Rating: 5 stars
“Wolf Hollow” by Lauren Wolk is, on the surface, a beautifully written historical novel about a girl who learns some difficult facts about life and lying. The setting is rural Pennsylvania in 1943, and while the war is raging in Europe, it seems far from this idyllic town with close-knit people who all know each other.
Annabelle lives with her brothers, parents and grandparents in their farm house. In the first sentence of the novel, Wolk sets the tone for the story. “The year I turned twelve, I learned how to lie.” This story is written in first person narrative which is necessary to the story so that the reader knows what Annabelle is thinking as she navigates a town that fills with prejudice, hatred, and evil because of one person.
Annabelle’s life is pretty uneventful until a new girl comes into town and into her school. Her one-room school house was always a safe haven for Annabelle. Until Betty, who is described as “incorrigible,” arrives. Betty has been sent to live with her grandparents because of vague misdeeds.
And though Annabelle says from the start that she lied, she also makes it clear throughout the story that she very much values the truth. Her grandfather, she explains, always told her the truth no matter how unpalatable.
“He was a serious man who always told me the truth, which I didn’t always want but sometimes asked for anyway. When I asked him how Wolf Hollow got its name, for instance, he told me, even though I was only eight at the time.” Wolf Hollow was where they dug deep pits to catch the wolves, and when the wolves were caught in the pits, they were shot. Even the puppies. When Annabelle expresses her dismay that even the puppies were killed, her grandfather compares the deaths of puppies to that of a copperhead snake recently killed. Annabelle protests that it’s different, that snakes are poisonous. But her grandfather points out, “Not to the snake, it isn’t. Or to the God who made it.”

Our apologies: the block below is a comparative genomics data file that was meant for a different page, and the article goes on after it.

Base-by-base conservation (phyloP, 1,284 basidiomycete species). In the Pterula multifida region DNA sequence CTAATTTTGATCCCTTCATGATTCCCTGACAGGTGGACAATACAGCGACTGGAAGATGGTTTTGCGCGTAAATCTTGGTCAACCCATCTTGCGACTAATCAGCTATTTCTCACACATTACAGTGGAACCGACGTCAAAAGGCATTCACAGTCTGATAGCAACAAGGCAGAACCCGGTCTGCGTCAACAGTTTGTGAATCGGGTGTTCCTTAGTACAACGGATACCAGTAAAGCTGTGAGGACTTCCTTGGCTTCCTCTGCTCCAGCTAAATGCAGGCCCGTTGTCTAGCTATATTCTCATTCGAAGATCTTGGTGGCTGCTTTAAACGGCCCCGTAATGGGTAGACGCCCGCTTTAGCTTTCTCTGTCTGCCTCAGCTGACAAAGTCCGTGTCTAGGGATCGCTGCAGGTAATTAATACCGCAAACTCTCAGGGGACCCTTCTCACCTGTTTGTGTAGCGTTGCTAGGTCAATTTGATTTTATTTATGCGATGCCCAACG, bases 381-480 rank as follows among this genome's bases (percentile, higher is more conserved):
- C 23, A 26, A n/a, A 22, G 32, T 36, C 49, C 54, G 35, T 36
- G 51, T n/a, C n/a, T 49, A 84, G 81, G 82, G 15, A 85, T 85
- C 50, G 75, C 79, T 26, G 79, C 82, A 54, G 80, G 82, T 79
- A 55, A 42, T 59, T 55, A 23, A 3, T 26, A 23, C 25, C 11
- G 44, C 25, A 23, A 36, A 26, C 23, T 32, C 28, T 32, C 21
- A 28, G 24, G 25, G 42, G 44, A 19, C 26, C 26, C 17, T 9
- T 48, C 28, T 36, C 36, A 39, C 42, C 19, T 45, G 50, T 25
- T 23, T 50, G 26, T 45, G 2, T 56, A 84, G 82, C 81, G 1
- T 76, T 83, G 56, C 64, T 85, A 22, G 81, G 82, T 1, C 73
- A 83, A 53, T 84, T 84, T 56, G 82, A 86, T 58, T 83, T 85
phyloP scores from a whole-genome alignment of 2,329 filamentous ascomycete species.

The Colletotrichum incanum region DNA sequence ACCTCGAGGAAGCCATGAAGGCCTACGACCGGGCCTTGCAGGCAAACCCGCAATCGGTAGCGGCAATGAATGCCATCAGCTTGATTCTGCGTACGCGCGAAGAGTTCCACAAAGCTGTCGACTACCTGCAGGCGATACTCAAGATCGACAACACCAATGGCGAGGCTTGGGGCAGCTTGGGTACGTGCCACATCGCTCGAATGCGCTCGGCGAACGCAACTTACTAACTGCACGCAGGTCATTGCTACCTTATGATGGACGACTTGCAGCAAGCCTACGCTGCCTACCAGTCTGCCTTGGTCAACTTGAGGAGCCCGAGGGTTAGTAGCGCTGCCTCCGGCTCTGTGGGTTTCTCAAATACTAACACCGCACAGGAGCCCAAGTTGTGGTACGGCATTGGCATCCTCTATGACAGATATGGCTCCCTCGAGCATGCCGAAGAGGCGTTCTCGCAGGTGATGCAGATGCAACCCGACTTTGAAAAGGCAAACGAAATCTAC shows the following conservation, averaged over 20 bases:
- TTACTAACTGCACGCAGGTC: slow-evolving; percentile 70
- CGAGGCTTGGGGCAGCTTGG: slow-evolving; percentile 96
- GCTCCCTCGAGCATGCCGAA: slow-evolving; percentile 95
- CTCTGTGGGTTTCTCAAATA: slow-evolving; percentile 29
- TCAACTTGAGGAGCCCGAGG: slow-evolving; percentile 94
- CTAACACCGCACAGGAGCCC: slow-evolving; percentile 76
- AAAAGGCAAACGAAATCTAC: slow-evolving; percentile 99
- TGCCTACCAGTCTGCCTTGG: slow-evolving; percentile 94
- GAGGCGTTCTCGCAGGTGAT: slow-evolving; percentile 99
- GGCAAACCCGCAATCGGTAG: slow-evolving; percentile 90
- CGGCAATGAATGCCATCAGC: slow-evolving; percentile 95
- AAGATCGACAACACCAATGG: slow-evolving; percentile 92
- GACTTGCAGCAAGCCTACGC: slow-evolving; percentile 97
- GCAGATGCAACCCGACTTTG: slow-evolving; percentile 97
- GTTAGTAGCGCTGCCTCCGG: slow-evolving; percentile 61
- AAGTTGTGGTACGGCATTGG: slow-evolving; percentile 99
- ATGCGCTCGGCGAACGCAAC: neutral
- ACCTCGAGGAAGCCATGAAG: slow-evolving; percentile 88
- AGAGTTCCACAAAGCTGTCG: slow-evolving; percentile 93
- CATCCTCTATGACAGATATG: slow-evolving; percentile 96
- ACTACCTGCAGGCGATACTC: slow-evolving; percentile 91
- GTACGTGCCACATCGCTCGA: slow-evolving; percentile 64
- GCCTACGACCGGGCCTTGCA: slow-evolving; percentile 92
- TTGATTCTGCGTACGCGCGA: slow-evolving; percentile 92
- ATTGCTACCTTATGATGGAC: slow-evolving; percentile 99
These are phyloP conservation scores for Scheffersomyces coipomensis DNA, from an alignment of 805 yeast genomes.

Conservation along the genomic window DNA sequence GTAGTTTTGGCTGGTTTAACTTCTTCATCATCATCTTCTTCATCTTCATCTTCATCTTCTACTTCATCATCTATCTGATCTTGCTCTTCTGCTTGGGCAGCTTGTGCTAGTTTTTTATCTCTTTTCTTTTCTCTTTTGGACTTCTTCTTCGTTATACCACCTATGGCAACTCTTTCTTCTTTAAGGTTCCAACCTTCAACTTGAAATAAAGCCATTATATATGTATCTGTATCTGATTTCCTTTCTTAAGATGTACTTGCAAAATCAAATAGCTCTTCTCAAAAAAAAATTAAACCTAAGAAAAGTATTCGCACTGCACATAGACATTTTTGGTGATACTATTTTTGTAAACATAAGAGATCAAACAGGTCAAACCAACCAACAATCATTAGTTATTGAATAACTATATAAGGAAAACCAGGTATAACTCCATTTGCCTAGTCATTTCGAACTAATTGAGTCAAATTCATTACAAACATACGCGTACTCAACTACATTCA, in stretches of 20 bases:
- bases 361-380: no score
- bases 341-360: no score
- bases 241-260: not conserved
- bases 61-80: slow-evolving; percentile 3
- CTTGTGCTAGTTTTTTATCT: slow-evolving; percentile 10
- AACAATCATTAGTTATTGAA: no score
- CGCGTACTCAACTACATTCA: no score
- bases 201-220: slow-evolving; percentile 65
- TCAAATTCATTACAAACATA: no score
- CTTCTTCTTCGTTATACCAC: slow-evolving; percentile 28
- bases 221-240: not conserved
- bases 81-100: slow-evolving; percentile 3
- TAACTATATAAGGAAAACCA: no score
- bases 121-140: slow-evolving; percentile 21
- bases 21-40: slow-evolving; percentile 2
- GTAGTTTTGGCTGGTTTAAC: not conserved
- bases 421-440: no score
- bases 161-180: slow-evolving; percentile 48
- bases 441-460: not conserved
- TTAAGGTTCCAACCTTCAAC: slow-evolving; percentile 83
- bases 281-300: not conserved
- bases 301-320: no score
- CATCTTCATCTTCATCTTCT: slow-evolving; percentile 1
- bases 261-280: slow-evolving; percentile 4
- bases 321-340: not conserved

When Betty, filled with anger, jealousy, and bitterness, comes into Annabelle’s life, she destroys what childhood remained for Annabelle. First she demands money from Annabelle, then beats her. She threatens Annabelle’s brothers. Because of Betty, Annabelle’s best friend loses her eye and moves away.
And worst of all, Betty throws the blame for all the violence on a veteran from WWI, a man suffering from shell shock, who wanders the community with his three guns on his shoulder. This gentle man, Toby, has befriended Annabelle and her family. Her mother leaves food for Toby, and Annabelle gives him the camera that her family won in a contest (a camera and lifetime supply of film and developing). Toby loves the camera and is never seen without it.
When Betty disappears, the town believes that Toby is to blame. Annabelle knows he is not, and she is determined to make things right, even if she must lie over and over again to do so. But for all her good intentions, Annabelle is only twelve years old. She does her best, but her good intentions have a tragic result. No matter how Annabelle tries to save the day, she finds out that sometimes fate has a different idea.
This is a story that is rich with themes for classroom and/or family discussion. Although the publisher says it’s appropriate for grades three through seven, children younger than ten will probably not be able to appreciate or even understand the complexity of the themes that Wolk creates. Family, friendship, loyalty, prejudice, mental illness, evil, bravery, and truth are all important topics that could and should be fully discussed.
The tone of the narrative is also lovely. Wold manages to keep the reader’s interest on each and every page. Even descriptions of the farm life are fascinating and hold the reader’s interest. Who knew that milkweed could be used for flotation devices? And young readers will be fascinated with the idea of a “party line” phone where no one could ever be sure their conversation was private.
This touching story has been compared to “To Kill a Mockingbird,” and perhaps it is a similar story told for younger readers. It certainly is a compelling story and one that will have readers — young and old alike — thinking about it a long time after the final page has been turned.
Please note: This review is based on the advance reader’s copy provided by the publisher, Putnam, for review purposes.